Author’s note: This installment of Athletic Support is a little different, just like everything else right now. There is no question — no mention of sports — only my thoughts on where we all are, and hopefully where we’re going. Grace and peace, Eli.
Last night the kids were in bed by nine. My wife and I had time, so we took it slow, dancing around the subject at hand, trying to figure out how we arrived in this strange place. This strange time.
Locked in our houses, stuck with our families, eyes glued to a myriad of screens, digital faces and barking voices that have somehow come to mean more to us than our own flesh, our own blood.
I know a septuagenarian who refers to cellphones as “slabs.” He doesn’t own one, so I call his house every Tuesday night after the kids go down. Last week, we talked for over an hour. Almost twice as long as we regularly do. He told me about a recent date where he and his lady friend practiced social distancing but still had a really nice time. They gave each other “virtual hugs” and inspected the dweeby yurts lining the shores of Lake DeGray.
“A dweeby yurt?”
Find the last slabless American and ask him. Keep your distance, please, but seriously, find this man and ask him about dweeby yurts. It’s hilarious.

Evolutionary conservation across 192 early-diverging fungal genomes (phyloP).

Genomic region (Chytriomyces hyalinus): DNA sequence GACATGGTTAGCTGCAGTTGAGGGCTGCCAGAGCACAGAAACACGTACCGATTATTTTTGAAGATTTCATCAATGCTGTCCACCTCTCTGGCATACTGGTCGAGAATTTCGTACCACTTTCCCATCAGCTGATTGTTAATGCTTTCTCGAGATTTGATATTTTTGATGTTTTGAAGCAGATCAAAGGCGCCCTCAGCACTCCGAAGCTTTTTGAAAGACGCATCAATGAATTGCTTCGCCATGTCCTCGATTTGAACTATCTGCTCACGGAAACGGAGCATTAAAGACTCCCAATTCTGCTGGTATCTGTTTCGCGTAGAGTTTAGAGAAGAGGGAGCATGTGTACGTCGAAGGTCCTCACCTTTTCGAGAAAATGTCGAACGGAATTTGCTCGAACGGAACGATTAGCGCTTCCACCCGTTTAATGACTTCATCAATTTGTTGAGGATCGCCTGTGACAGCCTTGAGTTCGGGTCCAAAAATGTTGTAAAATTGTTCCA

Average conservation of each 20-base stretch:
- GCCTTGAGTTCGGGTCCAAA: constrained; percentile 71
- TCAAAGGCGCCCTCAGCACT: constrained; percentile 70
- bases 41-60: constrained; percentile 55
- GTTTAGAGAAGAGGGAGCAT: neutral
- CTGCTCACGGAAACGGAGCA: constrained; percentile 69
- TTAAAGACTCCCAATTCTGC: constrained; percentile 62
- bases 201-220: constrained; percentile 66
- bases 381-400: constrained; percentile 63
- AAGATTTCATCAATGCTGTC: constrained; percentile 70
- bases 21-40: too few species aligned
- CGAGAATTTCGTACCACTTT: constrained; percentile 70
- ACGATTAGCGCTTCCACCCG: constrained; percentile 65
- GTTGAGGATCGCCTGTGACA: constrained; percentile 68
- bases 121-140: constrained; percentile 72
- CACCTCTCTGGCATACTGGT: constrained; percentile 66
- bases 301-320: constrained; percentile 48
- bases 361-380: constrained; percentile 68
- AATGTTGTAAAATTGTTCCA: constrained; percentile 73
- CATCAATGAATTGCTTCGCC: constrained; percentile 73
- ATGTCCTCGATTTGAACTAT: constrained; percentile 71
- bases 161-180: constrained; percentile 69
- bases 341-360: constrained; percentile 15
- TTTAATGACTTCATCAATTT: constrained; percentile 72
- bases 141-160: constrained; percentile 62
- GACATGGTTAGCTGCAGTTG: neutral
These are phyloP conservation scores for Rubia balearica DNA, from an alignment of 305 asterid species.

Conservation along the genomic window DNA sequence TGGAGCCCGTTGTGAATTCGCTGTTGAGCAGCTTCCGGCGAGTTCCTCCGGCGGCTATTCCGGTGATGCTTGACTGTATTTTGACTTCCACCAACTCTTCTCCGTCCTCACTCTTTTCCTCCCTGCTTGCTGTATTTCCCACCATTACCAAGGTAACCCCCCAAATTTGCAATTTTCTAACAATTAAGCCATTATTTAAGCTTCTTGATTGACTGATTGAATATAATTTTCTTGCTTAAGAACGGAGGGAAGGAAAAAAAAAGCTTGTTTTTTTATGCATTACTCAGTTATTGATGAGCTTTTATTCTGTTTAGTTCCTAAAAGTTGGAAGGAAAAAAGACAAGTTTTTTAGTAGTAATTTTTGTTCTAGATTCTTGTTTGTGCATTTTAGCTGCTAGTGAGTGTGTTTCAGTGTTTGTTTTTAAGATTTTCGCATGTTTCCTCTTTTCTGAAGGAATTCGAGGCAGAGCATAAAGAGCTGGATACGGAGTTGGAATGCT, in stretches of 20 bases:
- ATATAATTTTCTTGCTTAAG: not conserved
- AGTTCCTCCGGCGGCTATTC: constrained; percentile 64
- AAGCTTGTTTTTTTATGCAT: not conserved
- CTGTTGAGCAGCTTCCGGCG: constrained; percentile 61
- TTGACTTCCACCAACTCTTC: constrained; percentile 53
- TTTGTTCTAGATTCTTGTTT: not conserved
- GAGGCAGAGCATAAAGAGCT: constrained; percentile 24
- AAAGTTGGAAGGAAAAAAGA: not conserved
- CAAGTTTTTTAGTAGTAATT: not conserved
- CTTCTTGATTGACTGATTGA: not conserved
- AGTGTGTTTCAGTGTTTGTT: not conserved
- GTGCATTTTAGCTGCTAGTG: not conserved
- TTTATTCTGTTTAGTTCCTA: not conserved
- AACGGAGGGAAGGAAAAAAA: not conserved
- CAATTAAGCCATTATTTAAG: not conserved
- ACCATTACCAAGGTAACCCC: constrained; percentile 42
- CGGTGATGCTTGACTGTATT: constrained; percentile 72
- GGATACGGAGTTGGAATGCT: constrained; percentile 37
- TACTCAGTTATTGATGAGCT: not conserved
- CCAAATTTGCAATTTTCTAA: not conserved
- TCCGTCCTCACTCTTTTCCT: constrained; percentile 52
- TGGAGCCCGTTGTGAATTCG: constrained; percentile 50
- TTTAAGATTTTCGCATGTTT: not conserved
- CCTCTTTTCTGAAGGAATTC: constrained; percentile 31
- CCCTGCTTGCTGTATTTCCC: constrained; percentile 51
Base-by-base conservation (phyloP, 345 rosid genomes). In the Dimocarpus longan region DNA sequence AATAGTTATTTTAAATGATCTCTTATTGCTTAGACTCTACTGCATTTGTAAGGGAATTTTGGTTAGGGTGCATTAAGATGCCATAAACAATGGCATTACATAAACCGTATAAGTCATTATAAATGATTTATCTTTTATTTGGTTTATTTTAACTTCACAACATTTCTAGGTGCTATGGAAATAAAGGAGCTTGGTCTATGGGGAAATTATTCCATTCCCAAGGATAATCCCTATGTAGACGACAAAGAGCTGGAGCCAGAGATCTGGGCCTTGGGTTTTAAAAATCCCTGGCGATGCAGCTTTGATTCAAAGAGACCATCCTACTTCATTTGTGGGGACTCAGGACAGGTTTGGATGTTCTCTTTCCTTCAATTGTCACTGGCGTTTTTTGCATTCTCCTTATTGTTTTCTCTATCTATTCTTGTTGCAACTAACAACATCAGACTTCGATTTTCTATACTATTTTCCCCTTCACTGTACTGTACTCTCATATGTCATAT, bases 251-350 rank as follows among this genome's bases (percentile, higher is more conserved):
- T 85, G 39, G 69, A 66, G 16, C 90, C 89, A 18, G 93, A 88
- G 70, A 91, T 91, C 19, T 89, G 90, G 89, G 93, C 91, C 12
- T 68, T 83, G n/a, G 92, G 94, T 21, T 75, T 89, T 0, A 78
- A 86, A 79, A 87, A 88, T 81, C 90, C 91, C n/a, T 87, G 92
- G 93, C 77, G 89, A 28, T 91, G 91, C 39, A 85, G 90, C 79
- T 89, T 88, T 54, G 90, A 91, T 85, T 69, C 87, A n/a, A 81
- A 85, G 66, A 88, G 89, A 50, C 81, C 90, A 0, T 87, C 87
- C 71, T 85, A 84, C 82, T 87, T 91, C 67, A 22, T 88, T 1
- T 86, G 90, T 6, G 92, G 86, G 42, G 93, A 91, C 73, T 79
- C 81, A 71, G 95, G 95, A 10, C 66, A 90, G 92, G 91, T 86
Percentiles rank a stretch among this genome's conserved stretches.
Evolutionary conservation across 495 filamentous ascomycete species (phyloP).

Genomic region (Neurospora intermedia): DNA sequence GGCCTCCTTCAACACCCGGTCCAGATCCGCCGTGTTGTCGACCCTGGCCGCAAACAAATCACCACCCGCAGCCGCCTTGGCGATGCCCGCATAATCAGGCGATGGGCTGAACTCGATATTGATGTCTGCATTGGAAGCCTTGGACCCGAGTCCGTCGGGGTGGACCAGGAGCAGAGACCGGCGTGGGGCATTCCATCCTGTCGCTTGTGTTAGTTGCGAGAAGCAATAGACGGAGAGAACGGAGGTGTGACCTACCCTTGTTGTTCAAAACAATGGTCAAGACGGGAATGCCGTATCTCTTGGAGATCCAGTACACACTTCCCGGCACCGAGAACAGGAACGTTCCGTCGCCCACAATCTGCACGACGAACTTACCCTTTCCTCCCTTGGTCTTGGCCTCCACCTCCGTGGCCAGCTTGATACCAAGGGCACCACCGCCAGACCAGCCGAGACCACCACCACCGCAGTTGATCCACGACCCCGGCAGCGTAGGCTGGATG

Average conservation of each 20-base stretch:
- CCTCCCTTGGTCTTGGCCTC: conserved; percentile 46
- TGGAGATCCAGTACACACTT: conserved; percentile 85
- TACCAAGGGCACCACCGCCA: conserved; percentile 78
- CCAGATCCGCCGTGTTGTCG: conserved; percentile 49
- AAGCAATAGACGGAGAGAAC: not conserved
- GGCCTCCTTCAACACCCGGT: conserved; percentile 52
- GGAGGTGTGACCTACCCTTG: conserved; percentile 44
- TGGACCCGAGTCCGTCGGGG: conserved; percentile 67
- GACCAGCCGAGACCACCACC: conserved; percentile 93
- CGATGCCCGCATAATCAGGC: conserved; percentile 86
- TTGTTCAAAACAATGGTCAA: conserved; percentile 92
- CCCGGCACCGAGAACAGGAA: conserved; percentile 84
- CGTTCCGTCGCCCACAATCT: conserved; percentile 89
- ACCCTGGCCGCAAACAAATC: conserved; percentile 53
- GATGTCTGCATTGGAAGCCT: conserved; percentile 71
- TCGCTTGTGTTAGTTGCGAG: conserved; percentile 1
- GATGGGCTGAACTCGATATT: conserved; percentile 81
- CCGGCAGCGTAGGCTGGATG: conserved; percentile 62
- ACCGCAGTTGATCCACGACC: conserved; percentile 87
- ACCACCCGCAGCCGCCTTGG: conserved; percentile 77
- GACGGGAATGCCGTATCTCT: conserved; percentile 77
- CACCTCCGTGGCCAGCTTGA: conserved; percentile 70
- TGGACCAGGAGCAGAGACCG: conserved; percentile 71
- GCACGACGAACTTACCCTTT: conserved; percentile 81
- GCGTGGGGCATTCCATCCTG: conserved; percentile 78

While you’re at it, put your cellphone down. Go for a walk and talk to people. They’re crazy, beautiful, and currently hiding teddy bears all around my neighborhood. My three-year-old daughter points and screams, “Look, Da-dee! Is a teddy.” Side-walk chalk tessellations are popping up in driveways. Have you seen them?
Parents have been gifted more time with their families than ever before. Yes, the days are long, and there is no overtime pay. For many, there is no pay. Period. But a Jamaican cabdriver in Dallas once told me, “Money’s like air, mi bredren, and you are still breathing.”
I can’t remember if I tipped him or not. I hope I did. I would now. Even with my wife staring down the barrel of a long run of unemployment, I’d still give that Jamaican cabdriver every bill in my wallet.
That line he gave me is over ten years old, and still it remains. How much is time worth? I don’t know, but I can feel it spinning like a roll of toilet paper, going faster and faster the closer I get to the end.
To the best of my knowledge, Walt Whitman wasn’t a Jamaican cabdriver in Dallas (at least not in this life), but he got it right when he said, “The powerful play goes on, and you may contribute a verse.”
So, please, contribute.
There’s still time to find the teddy bears. And instead of just chalk on the sidewalk, I hope you see the cement as something like a stained-glass window, a glimpse of what the world could be when all of this is over.